He said as part of efforts to address the possible adverse impacts of climate change, the 2012 Forest and Wildlife Policy provides a paradigm shift from the previous policies, placing emphasis on non-consumptive values of forests and creating a balance between timber production and marketing to satisfy domestic wood demands in particular.

The policy, he explained takes into consideration emerging global issues to maximize the rate of social and economic development of the country and ensure optimum welfare and adequate means of livelihood from the forestry sector to all Ghanaians.

To operationalize the 2012 Forest and Wildlife Policy, he noted the Ministry through the Forestry Commission are implementing three strategic documents including Forestry Development Master Plan The Ghana REDD+ Strategy and The Ghana Forest Plantation Strategy.

He explained the Forestry Development Master Plan seeks to contribute to reducing Green House Gas (GHG) emissions from deforestation and forest degradation, climate and temperature regulation, sustainable supply of timber and wood fuels, reducing poverty and helping to conserve biodiversity.

 The plan therefore provides financial intermediation and incentive mechanisms for natural forest management, timber plantation development, plant and machinery, development of tertiary processing activities and micro and small wood processing enterprises, while the Ghana Forest Plantation Strategy provides blueprint for landscape restoration in Ghana over the next 20 – 25 years and constitutes a clarion call to take strategic and decisive action to restore our deforested and degraded landscapes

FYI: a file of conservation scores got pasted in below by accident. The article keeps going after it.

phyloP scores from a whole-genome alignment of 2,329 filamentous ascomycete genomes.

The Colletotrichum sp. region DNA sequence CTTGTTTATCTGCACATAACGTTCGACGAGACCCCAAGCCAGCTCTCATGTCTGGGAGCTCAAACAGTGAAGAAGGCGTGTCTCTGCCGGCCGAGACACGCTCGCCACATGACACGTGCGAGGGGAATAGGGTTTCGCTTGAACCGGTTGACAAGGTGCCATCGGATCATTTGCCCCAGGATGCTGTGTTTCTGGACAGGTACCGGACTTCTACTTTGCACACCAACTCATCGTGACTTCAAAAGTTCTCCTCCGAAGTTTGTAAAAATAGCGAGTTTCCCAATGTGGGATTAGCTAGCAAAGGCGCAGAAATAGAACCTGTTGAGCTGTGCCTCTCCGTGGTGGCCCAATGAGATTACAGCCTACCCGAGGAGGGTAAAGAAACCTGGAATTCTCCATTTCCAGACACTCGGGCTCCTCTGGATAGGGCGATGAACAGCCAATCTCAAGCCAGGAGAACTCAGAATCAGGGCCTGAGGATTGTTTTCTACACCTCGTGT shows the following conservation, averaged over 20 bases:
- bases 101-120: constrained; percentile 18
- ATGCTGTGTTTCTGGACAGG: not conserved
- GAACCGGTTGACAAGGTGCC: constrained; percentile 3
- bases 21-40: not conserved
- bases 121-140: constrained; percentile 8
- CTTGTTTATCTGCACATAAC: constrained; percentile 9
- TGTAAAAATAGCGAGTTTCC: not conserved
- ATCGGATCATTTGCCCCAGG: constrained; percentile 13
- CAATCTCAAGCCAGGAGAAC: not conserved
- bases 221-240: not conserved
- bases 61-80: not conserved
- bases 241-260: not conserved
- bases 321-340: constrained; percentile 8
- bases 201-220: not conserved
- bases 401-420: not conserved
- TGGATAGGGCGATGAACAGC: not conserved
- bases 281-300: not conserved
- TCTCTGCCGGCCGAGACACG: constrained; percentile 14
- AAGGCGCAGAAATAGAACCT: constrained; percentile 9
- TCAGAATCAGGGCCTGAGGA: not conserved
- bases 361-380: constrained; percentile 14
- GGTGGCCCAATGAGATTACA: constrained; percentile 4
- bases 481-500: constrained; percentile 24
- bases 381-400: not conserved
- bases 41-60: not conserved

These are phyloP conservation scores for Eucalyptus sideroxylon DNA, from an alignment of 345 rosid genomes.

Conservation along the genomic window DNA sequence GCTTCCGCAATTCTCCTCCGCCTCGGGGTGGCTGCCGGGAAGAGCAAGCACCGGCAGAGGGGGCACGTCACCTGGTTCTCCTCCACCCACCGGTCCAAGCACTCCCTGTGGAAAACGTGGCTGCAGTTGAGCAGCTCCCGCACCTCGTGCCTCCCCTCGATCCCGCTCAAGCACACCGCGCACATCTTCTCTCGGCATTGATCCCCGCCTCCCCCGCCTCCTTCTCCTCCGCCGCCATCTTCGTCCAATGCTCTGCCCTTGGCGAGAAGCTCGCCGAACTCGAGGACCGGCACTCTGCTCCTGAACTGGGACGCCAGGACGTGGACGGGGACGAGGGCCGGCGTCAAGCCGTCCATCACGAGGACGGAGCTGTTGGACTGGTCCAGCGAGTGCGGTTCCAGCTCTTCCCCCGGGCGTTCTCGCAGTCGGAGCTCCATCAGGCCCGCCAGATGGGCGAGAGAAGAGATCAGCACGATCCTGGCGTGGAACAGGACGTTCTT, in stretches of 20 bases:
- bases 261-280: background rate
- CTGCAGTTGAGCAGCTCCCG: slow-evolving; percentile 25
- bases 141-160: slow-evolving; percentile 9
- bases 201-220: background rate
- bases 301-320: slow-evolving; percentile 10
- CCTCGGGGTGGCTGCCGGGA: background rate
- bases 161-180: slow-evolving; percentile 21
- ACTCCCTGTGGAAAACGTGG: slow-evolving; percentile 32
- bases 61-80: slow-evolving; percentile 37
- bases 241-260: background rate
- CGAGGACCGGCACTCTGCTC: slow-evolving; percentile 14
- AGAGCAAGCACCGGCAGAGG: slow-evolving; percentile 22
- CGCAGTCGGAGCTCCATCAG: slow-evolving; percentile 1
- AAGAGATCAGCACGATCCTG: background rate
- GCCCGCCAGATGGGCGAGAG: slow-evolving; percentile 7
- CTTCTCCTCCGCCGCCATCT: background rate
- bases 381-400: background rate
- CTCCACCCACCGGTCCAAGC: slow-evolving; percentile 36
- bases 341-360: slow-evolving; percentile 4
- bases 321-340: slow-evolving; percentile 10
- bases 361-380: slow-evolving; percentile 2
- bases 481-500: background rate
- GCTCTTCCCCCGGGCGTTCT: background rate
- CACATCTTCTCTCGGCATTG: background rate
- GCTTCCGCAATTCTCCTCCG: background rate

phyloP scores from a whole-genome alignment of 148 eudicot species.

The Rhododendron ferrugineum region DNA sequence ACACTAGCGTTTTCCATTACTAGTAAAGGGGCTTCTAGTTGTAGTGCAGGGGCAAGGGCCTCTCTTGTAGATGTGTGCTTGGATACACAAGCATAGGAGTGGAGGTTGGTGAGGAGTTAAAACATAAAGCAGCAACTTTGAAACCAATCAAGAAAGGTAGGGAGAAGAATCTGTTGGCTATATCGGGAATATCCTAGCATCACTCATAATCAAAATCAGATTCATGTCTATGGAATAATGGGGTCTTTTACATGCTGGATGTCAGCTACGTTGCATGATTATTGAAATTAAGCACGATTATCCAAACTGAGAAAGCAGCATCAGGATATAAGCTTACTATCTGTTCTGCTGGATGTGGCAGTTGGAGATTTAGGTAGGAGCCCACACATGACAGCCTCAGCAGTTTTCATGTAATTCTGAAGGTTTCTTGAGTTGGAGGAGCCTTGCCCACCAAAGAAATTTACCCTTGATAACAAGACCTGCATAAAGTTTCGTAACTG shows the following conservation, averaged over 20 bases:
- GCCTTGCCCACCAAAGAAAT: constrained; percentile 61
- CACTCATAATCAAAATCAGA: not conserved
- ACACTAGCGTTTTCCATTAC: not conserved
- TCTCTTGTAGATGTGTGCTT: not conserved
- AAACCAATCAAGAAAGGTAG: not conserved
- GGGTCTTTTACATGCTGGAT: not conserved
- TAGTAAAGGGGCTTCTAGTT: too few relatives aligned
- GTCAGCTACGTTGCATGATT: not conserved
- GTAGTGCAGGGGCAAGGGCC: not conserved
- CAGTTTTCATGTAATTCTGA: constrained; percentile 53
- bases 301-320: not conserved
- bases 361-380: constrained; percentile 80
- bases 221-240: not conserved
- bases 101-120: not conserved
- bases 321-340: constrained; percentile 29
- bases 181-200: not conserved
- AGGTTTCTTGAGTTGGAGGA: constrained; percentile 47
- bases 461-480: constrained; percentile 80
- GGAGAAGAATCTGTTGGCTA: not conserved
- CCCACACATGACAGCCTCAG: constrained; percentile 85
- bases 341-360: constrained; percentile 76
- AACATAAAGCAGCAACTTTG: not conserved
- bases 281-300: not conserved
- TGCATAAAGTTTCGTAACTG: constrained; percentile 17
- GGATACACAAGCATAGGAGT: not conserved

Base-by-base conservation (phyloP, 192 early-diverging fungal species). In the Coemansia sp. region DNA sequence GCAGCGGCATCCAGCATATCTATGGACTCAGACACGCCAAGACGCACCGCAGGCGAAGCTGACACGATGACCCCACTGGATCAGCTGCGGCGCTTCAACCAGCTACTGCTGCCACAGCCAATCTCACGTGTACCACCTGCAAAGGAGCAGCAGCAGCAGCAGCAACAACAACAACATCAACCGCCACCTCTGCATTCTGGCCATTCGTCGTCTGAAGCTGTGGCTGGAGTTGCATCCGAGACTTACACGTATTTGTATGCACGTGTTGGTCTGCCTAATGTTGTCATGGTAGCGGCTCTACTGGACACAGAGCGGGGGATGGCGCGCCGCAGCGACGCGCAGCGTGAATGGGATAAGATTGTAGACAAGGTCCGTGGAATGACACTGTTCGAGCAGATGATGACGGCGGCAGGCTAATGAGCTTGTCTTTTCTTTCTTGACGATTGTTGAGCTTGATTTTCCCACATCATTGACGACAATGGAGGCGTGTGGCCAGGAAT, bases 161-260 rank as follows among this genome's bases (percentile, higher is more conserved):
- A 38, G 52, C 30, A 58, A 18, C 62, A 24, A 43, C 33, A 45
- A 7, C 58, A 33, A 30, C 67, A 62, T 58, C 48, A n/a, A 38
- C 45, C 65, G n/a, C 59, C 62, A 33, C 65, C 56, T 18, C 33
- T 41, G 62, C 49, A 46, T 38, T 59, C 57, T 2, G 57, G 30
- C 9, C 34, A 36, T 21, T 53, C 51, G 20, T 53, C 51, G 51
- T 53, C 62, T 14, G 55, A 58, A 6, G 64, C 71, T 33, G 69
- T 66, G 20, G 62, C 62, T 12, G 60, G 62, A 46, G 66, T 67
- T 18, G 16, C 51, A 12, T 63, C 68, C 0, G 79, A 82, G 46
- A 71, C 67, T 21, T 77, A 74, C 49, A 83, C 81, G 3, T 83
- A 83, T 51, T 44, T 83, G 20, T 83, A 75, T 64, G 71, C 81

“I am glad to inform you that, in a joint collaboration with COCOBOD, the Prince of Wales Sustainability Initiative Sustainability Trade Initiative (IDH) and the World Cocoa Foundation, the Ministry is implementing the Cocoa and Forest Initiative (CFI) which aims to ensure deforestation free cocoa supply chain.

“This initiative is expected to end deforestation due to cocoa production with the active participation of private sector partners who will also be part the Ghana Cocoa Forest REDD+ Programme. I would like to say that the forestry sector has witnessed lots of improvement over the years and today’s launch of the Ghana Cocoa Forest REDD+ Programme is a great milestone in forest sector development in Ghana, “ the Minister stated.

 For his part, the Chief Executive Officer of the Forestry Commission, Kwadwo Owusu Afriyie submitted that Ghana is the third country globally to subscribe to the carbon funds portfolio.

 Mr Afriyie said, “Per the terms and conditions of this agreement, Ghana shall be advanced an amount of 1.3 million US dollars to Kick-start some of the activities in the programme document

 According to him, by tackling the drivers of deforestation and degradation, Ghana aims to secure the future of its forests and make the cocoa sector climate-resilience, whilst sustaining and enhancing incomes and livelihood opportunities for farmers and forest users across the programme area.

By Mohammed Suleman